Illustrations by Delphine Lee
For three GW researchers, before there is scholarship or science, there are people’s stories.
Psychologists Lisa Bowleg and Lillian Comas-Díaz and epidemiologist Mary Ellsberg have spent their careers talking to those ignored by society and its institutions.
Bowleg—who founded GW’s Intersectionality Training Institute and is a director at the District of Columbia’s Center for AIDS Research—has spent 20 years conducting research in diverse Black communities. She uses intersectionality to create a complete and unblurred picture of how HIV and AIDS affect the people who live there, applying what she learns to improve public policy.
Ellsberg, the founding director of GW’s Global Women’s Institute, has conducted 30 years of research on violence against women in countries around the world, including Nicaragua and South Sudan. In particular, she has studied intimate-partner violence and the forces that lead to increases of violence in the home—for example, armed conflict or displacement—as well as decreases in partner and nonpartner violence. Her 1996 study spotlighting the prevalence of intimate partner violence in León, Nicaragua, helped a women’s movement there bring about countrywide legislative reforms and better social and law enforcement services to protect women from abuse.
Comas-Díaz has been a clinical psychologist since 1979, specializing in treating women and girls who have experienced trauma and those who, like herself, come from a transnational background. The daughter of Puerto Rican immigrants, she’s been the executive director of D.C.’s Transcultural Mental Health Institute since 1986 and last year oversaw the American Psychological Association’s revision of its guidelines for treating women and girls. The focus of the 2019 edition is heart and inclusivity.
Beyond the science and statistics, the theses and disquisitions in scholarly journals, there are humans. For Comas-Díaz, Ellsberg and Bowleg, their work is predicated on and furthered by those who choose to speak.
A lot of these people—the women of Nicaragua, the marginalized African Americans with HIV or AIDS, the women and girls who confide in Comas-Díaz about whatever hurt that won’t seem to age away—hadn’t spoken about their lives, at least those quiet parts. That’s because until these three researchers, no one had ever really asked.
Here, Bowleg, Ellsberg and Comas-Díaz, through a Q&A, an as-told-to and a narrative, talk about what that’s like.
Bowleg: Intersectionality is a really important analytical tool for showing how power and social inequality are differently structured depending on the intersections you occupy. We get to see this in terms of policy, because if you can’t see certain groups or certain intersections, then you also can’t develop policy solutions for them. In my work, one of the arguments that I make is that an intersectional view has the potential to show us how we can be most effective in terms of interventions because, typically, we perceive groups as monolithic. We’re going to have an HIV-prevention intervention for Black men? Well, which Black men? There are some really important intersections within there. They’re not a homogenous group. They’re Black gay and bisexual men. They’re Black gay and bisexual men who have more money. They’re Black gay and bisexual men who have less money. They’re poor heterosexual men. They’re Black men with physical or mental disabilities. Intersectionality allows you to really focus in.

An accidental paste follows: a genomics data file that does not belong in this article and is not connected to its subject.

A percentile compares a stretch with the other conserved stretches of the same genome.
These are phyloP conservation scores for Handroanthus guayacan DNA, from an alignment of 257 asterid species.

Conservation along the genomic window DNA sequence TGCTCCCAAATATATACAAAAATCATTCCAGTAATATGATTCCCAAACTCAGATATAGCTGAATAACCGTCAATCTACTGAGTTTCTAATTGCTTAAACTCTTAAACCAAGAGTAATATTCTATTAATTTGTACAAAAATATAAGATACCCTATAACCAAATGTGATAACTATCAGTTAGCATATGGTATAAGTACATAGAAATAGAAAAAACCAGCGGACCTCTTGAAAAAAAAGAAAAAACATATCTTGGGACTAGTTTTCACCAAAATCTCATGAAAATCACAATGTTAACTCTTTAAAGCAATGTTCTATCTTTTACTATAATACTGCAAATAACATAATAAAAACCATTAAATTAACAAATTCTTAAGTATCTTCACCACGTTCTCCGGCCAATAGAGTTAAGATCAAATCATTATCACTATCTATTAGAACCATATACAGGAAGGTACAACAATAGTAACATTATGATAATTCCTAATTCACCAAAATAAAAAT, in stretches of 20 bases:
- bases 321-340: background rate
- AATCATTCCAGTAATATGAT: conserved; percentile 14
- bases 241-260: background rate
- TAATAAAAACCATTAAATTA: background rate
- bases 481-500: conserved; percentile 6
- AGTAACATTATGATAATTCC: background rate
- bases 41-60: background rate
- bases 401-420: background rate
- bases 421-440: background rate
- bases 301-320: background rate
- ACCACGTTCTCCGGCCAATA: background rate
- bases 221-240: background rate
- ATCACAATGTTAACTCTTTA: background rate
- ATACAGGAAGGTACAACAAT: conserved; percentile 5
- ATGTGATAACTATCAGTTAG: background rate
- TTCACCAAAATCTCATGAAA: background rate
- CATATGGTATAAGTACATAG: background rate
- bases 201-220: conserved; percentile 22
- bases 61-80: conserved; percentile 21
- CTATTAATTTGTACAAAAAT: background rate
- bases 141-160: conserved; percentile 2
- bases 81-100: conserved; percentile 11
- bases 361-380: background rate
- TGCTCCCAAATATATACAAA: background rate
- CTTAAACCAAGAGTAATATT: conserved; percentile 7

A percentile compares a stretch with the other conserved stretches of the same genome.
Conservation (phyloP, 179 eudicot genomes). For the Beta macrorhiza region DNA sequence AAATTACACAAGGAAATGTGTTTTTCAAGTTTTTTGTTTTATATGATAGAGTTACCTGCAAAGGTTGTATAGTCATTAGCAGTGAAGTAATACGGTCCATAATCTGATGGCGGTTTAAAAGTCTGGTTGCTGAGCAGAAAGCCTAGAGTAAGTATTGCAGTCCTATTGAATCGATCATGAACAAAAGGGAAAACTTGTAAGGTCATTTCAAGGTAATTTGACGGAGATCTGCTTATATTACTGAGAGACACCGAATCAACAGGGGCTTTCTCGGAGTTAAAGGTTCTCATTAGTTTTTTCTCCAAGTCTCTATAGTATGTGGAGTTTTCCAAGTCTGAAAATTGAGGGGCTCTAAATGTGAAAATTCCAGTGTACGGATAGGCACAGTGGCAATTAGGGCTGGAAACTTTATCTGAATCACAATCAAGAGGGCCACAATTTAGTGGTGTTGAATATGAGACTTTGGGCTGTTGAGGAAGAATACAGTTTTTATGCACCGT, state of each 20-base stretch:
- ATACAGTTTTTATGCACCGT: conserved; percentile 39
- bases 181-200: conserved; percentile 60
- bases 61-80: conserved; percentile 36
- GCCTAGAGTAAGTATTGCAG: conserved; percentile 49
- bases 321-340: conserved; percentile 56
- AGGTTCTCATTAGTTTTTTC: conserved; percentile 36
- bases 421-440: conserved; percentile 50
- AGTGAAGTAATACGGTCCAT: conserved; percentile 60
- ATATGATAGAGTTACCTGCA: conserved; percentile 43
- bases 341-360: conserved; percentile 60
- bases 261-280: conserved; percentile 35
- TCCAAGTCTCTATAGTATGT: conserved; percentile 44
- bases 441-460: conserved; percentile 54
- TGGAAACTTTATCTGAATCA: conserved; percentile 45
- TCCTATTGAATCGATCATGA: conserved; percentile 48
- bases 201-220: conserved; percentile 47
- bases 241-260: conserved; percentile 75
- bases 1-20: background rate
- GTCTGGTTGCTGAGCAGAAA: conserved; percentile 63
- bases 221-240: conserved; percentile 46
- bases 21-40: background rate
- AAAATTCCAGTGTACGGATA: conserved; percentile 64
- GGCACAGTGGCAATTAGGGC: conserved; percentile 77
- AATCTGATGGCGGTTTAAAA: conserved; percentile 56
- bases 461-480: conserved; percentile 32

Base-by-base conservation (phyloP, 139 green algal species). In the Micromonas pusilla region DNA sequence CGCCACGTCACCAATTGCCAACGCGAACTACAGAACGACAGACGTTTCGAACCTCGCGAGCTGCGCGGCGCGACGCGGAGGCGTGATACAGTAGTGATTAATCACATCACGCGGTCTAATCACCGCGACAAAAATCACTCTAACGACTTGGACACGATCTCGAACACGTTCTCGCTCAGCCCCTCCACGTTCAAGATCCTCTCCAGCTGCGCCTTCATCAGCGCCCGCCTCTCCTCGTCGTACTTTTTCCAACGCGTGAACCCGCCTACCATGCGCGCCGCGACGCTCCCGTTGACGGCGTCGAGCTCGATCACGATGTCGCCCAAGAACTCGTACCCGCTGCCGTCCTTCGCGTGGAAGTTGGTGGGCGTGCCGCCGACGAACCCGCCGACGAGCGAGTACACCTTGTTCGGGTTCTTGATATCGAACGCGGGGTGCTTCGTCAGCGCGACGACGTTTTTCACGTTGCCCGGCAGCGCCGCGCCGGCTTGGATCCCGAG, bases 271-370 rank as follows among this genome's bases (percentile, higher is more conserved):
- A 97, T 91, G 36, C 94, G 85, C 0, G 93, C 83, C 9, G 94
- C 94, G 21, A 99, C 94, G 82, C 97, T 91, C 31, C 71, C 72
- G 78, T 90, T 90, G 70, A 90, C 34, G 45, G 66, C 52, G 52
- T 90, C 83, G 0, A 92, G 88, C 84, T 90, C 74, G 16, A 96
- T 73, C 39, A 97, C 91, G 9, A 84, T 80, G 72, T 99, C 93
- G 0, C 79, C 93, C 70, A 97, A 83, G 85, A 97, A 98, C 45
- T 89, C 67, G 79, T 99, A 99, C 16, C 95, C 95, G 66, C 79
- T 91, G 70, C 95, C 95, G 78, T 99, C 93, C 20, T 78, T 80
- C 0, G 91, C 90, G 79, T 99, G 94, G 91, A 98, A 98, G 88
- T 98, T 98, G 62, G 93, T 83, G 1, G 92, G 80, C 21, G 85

I remember my favorite aunt when I was growing up—this is my mother’s youngest sister. I was already in college, and there was this woman [my aunt] that I just idolized, and turns out, while I was in college, she got hooked on crack cocaine and then contracted HIV, and she died. That’s the personal part of it.
HIV was identified in 1981. I started working about six, seven years later, after graduation, and I am there when the definition of AIDS does not include the ways that HIV manifests in women. There are different gynecological manifestations of HIV, for example, and so the implications of this for women are real because you can’t get an AIDS diagnosis because you don’t meet the threshold of what it means to have AIDS. Then it means that you can’t get your Social Security disability benefits, SSDI, and all of that.
That’s intersectionality right there: Who’s missing because we’re defining this condition by how it manifests in men?
In terms of Black heterosexual men, there was this review of the literature in 1999 that said that research on this group was virtually nonexistent, and that’s pretty much where I came in. There were very few studies because HIV, initially, we thought it was a white gay man’s disease. Then in terms of Black people—my god, HIV just spread like wildfire in Black communities, particularly urban poor communities, but particularly Black gay and bisexual men.
In the last two years or so, you had the Centers for Disease Control and Prevention saying that if current trends continue, one in two Black gay and bisexual men will contract HIV in their lifetime—one in two. And that’s still the case. Given those statistics, it makes sense why the bulk of HIV prevention research has focused on Black gay and bisexual men.
However, I wanted to focus my research on another group of Black men who are rarely the focus of HIV prevention research: Black heterosexual men. We know that HIV is most efficiently transmitted from men to women during heterosexual sex and that Black women have the highest rates of HIV/AIDS among women in the U.S. But yet, there have been few HIV prevention studies or interventions focused on Black heterosexual men because of the mistaken-and-scapegoating belief that in the context of HIV, every man who has sex with women must be gay or bisexual. When you think this through for a minute, it doesn’t make much sense. Thus, it was my initial interest in trying to understand the things that increased HIV risk for Black women, that led me to try and understand the things that increased risk for Black heterosexual men.